JJ: What are some foods you believe can cause problems for many people?
LGR: Some examples are shellfish (with the exception of scallops), turkey, pork, eggs, Greek yogurt, roasted nuts, asparagus, green beans, tomatoes, peppers, eggplant, beans, oatmeal, salmon . . . the list goes on. This does not mean these foods are bad for you. It just means that, based on my research, there’s a possibility that these foods won’t work with your chemistry.
JJ: Your list consists of foods that most nutritionists would say people should eat. How do you explain the fact that your results often conflict with studies done by scientists who’ve invested millions of dollars and years of laboratory research?
LGR: Much of their testing isn’t done on an individual basis. Each person is chemically unique. Foods may be healthy in a vacuum, but when combined with your individual chemistry, they can be quite toxic.
JJ: So research reflects averages, not individual experience?
JJ: How does reactivity change as we age?
LGR: I’ve noticed that changes in your reactions to foods come in spurts. There’s generally a leap around age 25, then a big one between 33 and 35, another big one around 42 or 43 and another one around 50. For some women, there’s a leap with the birth of their first child—and a second child throws all women for a loop. Because of the increase in chronic inflammation over the years, the food you’re eating now will have a different effect on you than it did when you were a teenager.
JJ: What are you basing your numbers and conclusions on?
LGR: On my own research. On my clients. All I’m using is data that I’ve compiled.
JJ: Let’s look at a specific example from your list. What is the problem with oatmeal?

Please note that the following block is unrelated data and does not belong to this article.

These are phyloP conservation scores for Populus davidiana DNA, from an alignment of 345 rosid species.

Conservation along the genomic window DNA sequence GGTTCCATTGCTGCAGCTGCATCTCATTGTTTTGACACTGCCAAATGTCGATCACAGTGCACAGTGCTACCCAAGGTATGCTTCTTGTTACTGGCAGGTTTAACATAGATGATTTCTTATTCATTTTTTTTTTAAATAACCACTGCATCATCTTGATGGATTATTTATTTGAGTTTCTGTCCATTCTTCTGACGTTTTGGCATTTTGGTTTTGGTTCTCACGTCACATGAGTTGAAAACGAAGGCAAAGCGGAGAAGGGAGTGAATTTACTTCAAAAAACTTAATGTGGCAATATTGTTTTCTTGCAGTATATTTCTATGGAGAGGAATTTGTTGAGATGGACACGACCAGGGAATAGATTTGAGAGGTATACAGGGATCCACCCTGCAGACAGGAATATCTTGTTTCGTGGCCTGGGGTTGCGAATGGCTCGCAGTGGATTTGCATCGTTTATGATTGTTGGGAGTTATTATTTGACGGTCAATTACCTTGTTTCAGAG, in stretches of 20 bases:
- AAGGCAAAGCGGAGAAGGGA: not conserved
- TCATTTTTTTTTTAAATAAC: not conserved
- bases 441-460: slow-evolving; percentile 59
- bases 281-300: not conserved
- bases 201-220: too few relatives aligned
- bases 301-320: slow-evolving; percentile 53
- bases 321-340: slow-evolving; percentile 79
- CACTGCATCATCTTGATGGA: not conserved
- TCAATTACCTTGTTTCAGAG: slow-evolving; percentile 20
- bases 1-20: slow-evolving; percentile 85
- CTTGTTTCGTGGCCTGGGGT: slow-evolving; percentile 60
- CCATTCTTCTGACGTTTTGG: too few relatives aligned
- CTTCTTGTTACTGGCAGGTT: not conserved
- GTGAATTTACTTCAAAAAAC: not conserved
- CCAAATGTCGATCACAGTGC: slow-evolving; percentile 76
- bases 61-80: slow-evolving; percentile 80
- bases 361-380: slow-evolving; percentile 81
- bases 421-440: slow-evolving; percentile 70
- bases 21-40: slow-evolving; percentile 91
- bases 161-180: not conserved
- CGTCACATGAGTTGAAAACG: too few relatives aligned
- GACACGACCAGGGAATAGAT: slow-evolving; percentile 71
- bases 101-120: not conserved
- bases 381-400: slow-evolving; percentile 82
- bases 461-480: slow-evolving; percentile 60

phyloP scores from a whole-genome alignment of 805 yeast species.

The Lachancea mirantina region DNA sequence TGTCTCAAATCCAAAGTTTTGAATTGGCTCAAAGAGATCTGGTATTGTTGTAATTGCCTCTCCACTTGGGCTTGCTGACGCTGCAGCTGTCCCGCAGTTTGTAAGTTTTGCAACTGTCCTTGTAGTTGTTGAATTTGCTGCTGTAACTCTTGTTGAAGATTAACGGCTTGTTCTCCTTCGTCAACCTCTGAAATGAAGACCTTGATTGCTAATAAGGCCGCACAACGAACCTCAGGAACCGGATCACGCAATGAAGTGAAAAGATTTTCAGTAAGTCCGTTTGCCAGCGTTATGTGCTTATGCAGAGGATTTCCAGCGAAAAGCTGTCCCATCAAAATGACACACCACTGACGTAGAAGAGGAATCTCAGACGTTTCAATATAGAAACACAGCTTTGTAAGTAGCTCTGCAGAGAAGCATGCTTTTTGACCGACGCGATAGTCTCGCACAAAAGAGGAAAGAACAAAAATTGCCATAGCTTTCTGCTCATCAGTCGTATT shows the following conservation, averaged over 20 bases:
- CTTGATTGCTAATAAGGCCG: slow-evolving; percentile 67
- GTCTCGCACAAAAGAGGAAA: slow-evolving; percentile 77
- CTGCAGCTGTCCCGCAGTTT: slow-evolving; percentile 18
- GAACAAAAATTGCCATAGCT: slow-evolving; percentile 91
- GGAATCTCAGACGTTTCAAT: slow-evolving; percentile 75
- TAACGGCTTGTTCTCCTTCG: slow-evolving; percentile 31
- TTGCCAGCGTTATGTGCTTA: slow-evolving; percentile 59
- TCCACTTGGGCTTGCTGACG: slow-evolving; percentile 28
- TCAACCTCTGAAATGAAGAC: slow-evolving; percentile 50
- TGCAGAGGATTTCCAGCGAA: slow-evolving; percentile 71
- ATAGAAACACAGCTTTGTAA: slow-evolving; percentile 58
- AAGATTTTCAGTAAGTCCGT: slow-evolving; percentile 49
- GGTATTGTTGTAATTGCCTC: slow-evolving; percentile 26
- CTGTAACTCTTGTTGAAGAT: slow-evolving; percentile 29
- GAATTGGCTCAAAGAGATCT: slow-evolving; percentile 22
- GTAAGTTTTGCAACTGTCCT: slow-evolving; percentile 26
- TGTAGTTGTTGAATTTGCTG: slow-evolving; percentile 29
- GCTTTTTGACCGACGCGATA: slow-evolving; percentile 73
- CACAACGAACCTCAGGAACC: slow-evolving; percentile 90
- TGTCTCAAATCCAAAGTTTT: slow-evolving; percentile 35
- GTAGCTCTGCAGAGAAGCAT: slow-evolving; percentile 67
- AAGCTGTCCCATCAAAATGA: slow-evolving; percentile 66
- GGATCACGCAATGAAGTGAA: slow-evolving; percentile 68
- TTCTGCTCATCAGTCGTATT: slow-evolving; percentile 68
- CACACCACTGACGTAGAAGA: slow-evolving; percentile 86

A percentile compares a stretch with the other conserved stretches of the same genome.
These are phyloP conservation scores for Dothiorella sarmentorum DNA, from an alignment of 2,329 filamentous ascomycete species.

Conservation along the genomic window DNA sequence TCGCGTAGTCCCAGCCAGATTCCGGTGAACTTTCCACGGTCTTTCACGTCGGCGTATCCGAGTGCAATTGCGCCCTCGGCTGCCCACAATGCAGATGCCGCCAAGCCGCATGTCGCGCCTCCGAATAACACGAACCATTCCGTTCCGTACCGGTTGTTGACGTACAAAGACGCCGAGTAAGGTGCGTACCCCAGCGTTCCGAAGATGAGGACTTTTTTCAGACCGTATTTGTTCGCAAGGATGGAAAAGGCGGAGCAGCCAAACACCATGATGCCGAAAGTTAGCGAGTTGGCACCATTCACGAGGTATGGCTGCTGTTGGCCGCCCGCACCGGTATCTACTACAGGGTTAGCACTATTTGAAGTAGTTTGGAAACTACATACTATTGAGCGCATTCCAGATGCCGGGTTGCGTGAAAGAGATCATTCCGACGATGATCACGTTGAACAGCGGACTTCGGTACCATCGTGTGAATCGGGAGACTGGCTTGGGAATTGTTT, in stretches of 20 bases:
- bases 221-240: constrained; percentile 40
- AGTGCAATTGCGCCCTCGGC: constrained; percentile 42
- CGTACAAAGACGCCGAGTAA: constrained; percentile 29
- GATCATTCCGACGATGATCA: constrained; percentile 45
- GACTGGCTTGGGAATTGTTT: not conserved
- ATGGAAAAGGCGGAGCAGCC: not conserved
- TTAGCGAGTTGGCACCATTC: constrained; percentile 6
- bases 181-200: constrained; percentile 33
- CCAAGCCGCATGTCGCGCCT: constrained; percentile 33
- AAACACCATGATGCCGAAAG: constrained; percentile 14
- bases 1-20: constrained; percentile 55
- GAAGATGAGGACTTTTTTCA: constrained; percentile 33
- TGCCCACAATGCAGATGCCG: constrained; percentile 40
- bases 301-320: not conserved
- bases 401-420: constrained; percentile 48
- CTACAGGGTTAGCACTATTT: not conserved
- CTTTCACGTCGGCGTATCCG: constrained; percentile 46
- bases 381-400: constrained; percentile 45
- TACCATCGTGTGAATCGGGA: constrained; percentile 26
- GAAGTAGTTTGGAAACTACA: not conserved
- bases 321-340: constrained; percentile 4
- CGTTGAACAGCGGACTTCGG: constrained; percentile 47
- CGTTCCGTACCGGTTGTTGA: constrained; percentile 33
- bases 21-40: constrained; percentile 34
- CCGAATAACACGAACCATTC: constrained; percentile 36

LGR: I’d estimate that 95 percent of the people I work with can’t eat oatmeal without gaining a substantial amount of weight. It can cause two days’ worth of constipation and particularly affects my migraine sufferers.
JJ: You know, oatmeal gives me indigestion, but I’ve always thought I must be crazy because it’s supposed to be so good for you.
LGR: Exactly! That’s just it. Everybody’s saying, “I thought I was crazy” and “I thought I was the only one.” People are making themselves eat these foods that are supposed to be good for them and cutting out the cookies. But the cookies aren’t the problem! The problem is letting other people tell you what is healthy for you.
JJ: Can you explain the theory behind The Plan?
LGR: The Plan is basically an elimination/rotation diet in which we’re looking for responses to specific foods. Tests should be done on everything you eat on a regular basis. If you eat fish, you should be tested on fish; if you eat pork, you should be tested on pork; and so forth. Most people eat 30 to 40 of the same foods regularly, so I would run through all of those to make sure they’re working for you.
The Plan starts out with a three-day cleanse. It rotates from season to season and is tailored to each individual. I recommend lots of fresh vegetables that are lower on the reactive-food list, as well as brown or basmati rice. The first day after the cleanse, I start to program in foods that, based on my research, are the least reactive. I have structured it so that you should be losing half a pound a day. If you’re not and your weight stabilizes, it means that the food you ate is mildly reactive for you; if you gain half a pound, it means the food is reactive. If you gain one or two pounds, we know that food is really toxic for you and you just shouldn’t eat it.